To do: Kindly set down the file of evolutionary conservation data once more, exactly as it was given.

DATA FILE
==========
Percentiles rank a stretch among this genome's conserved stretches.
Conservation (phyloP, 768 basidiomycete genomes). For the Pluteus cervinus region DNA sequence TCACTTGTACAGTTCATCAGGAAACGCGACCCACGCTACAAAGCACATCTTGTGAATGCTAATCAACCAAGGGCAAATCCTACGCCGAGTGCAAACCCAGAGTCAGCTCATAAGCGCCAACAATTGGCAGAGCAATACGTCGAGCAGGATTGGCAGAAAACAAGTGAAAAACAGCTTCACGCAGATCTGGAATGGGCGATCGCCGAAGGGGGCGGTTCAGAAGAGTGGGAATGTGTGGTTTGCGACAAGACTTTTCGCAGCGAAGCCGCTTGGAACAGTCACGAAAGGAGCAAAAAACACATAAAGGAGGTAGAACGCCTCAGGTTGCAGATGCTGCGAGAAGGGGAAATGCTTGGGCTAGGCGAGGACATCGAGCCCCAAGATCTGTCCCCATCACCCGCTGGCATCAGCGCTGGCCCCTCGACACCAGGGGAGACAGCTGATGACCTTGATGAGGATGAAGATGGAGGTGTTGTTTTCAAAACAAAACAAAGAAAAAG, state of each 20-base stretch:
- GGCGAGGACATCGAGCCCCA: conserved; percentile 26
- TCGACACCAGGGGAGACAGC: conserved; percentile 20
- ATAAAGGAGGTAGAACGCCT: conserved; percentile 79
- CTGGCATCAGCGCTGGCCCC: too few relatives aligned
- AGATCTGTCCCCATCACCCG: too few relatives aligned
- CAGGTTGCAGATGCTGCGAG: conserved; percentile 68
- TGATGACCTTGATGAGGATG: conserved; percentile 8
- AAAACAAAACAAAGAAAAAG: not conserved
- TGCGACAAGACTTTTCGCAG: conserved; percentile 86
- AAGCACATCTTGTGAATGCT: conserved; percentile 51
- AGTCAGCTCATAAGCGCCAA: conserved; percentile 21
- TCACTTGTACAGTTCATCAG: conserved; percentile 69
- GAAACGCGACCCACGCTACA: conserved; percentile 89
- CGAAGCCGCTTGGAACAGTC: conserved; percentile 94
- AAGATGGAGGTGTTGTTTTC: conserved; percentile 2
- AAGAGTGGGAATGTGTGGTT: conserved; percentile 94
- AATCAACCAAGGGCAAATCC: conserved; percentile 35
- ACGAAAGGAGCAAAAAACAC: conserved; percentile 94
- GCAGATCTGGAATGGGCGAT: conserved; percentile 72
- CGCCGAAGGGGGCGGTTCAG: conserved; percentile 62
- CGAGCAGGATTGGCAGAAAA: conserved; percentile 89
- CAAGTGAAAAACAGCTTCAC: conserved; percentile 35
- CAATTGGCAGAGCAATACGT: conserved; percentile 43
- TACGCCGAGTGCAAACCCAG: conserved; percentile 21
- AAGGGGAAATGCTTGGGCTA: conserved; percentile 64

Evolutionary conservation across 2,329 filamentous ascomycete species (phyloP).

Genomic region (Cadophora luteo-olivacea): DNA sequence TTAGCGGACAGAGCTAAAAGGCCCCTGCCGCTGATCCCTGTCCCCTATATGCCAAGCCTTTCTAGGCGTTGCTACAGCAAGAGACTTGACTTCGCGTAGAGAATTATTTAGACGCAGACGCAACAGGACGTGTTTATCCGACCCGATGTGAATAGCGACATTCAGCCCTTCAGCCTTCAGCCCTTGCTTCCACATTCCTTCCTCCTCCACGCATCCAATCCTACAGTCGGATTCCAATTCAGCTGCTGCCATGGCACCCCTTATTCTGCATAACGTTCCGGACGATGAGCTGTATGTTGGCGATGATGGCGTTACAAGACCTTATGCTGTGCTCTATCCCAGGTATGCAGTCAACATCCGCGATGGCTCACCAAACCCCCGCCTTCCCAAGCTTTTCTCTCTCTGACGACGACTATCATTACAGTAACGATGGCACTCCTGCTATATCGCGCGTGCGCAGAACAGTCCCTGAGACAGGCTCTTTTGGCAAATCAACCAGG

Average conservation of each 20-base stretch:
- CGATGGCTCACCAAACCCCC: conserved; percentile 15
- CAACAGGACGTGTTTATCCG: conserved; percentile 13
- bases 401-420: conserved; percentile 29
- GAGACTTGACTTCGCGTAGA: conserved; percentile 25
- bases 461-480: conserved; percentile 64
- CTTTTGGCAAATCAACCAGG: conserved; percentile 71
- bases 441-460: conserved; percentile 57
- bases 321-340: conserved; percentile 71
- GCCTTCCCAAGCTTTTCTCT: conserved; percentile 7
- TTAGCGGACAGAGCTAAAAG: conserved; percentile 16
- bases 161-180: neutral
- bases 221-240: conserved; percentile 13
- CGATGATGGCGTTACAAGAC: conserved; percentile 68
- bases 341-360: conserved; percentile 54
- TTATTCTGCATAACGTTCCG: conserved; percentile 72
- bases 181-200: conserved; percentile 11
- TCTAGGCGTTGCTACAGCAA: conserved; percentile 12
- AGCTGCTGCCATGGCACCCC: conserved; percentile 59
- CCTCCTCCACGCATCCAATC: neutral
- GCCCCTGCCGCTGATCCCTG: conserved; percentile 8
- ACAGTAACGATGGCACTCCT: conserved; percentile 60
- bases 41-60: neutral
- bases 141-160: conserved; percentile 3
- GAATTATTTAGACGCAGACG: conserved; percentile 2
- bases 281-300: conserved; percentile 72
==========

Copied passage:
Percentiles rank a stretch among this genome's conserved stretches.
Conservation (phyloP, 768 basidiomycete genomes). For the Pluteus cervinus region DNA sequence TCACTTGTACAGTTCATCAGGAAACGCGACCCACGCTACAAAGCACATCTTGTGAATGCTAATCAACCAAGGGCAAATCCTACGCCGAGTGCAAACCCAGAGTCAGCTCATAAGCGCCAACAATTGGCAGAGCAATACGTCGAGCAGGATTGGCAGAAAACAAGTGAAAAACAGCTTCACGCAGATCTGGAATGGGCGATCGCCGAAGGGGGCGGTTCAGAAGAGTGGGAATGTGTGGTTTGCGACAAGACTTTTCGCAGCGAAGCCGCTTGGAACAGTCACGAAAGGAGCAAAAAACACATAAAGGAGGTAGAACGCCTCAGGTTGCAGATGCTGCGAGAAGGGGAAATGCTTGGGCTAGGCGAGGACATCGAGCCCCAAGATCTGTCCCCATCACCCGCTGGCATCAGCGCTGGCCCCTCGACACCAGGGGAGACAGCTGATGACCTTGATGAGGATGAAGATGGAGGTGTTGTTTTCAAAACAAAACAAAGAAAAAG, state of each 20-base stretch:
- GGCGAGGACATCGAGCCCCA: conserved; percentile 26
- TCGACACCAGGGGAGACAGC: conserved; percentile 20
- ATAAAGGAGGTAGAACGCCT: conserved; percentile 79
- CTGGCATCAGCGCTGGCCCC: too few relatives aligned
- AGATCTGTCCCCATCACCCG: too few relatives aligned
- CAGGTTGCAGATGCTGCGAG: conserved; percentile 68
- TGATGACCTTGATGAGGATG: conserved; percentile 8
- AAAACAAAACAAAGAAAAAG: not conserved
- TGCGACAAGACTTTTCGCAG: conserved; percentile 86
- AAGCACATCTTGTGAATGCT: conserved; percentile 51
- AGTCAGCTCATAAGCGCCAA: conserved; percentile 21
- TCACTTGTACAGTTCATCAG: conserved; percentile 69
- GAAACGCGACCCACGCTACA: conserved; percentile 89
- CGAAGCCGCTTGGAACAGTC: conserved; percentile 94
- AAGATGGAGGTGTTGTTTTC: conserved; percentile 2
- AAGAGTGGGAATGTGTGGTT: conserved; percentile 94
- AATCAACCAAGGGCAAATCC: conserved; percentile 35
- ACGAAAGGAGCAAAAAACAC: conserved; percentile 94
- GCAGATCTGGAATGGGCGAT: conserved; percentile 72
- CGCCGAAGGGGGCGGTTCAG: conserved; percentile 62
- CGAGCAGGATTGGCAGAAAA: conserved; percentile 89
- CAAGTGAAAAACAGCTTCAC: conserved; percentile 35
- CAATTGGCAGAGCAATACGT: conserved; percentile 43
- TACGCCGAGTGCAAACCCAG: conserved; percentile 21
- AAGGGGAAATGCTTGGGCTA: conserved; percentile 64

Evolutionary conservation across 2,329 filamentous ascomycete species (phyloP).

Genomic region (Cadophora luteo-olivacea): DNA sequence TTAGCGGACAGAGCTAAAAGGCCCCTGCCGCTGATCCCTGTCCCCTATATGCCAAGCCTTTCTAGGCGTTGCTACAGCAAGAGACTTGACTTCGCGTAGAGAATTATTTAGACGCAGACGCAACAGGACGTGTTTATCCGACCCGATGTGAATAGCGACATTCAGCCCTTCAGCCTTCAGCCCTTGCTTCCACATTCCTTCCTCCTCCACGCATCCAATCCTACAGTCGGATTCCAATTCAGCTGCTGCCATGGCACCCCTTATTCTGCATAACGTTCCGGACGATGAGCTGTATGTTGGCGATGATGGCGTTACAAGACCTTATGCTGTGCTCTATCCCAGGTATGCAGTCAACATCCGCGATGGCTCACCAAACCCCCGCCTTCCCAAGCTTTTCTCTCTCTGACGACGACTATCATTACAGTAACGATGGCACTCCTGCTATATCGCGCGTGCGCAGAACAGTCCCTGAGACAGGCTCTTTTGGCAAATCAACCAGG

Average conservation of each 20-base stretch:
- CGATGGCTCACCAAACCCCC: conserved; percentile 15
- CAACAGGACGTGTTTATCCG: conserved; percentile 13
- bases 401-420: conserved; percentile 29
- GAGACTTGACTTCGCGTAGA: conserved; percentile 25
- bases 461-480: conserved; percentile 64
- CTTTTGGCAAATCAACCAGG: conserved; percentile 71
- bases 441-460: conserved; percentile 57
- bases 321-340: conserved; percentile 71
- GCCTTCCCAAGCTTTTCTCT: conserved; percentile 7
- TTAGCGGACAGAGCTAAAAG: conserved; percentile 16
- bases 161-180: neutral
- bases 221-240: conserved; percentile 13
- CGATGATGGCGTTACAAGAC: conserved; percentile 68
- bases 341-360: conserved; percentile 54
- TTATTCTGCATAACGTTCCG: conserved; percentile 72
- bases 181-200: conserved; percentile 11
- TCTAGGCGTTGCTACAGCAA: conserved; percentile 12
- AGCTGCTGCCATGGCACCCC: conserved; percentile 59
- CCTCCTCCACGCATCCAATC: neutral
- GCCCCTGCCGCTGATCCCTG: conserved; percentile 8
- ACAGTAACGATGGCACTCCT: conserved; percentile 60
- bases 41-60: neutral
- bases 141-160: conserved; percentile 3
- GAATTATTTAGACGCAGACG: conserved; percentile 2
- bases 281-300: conserved; percentile 72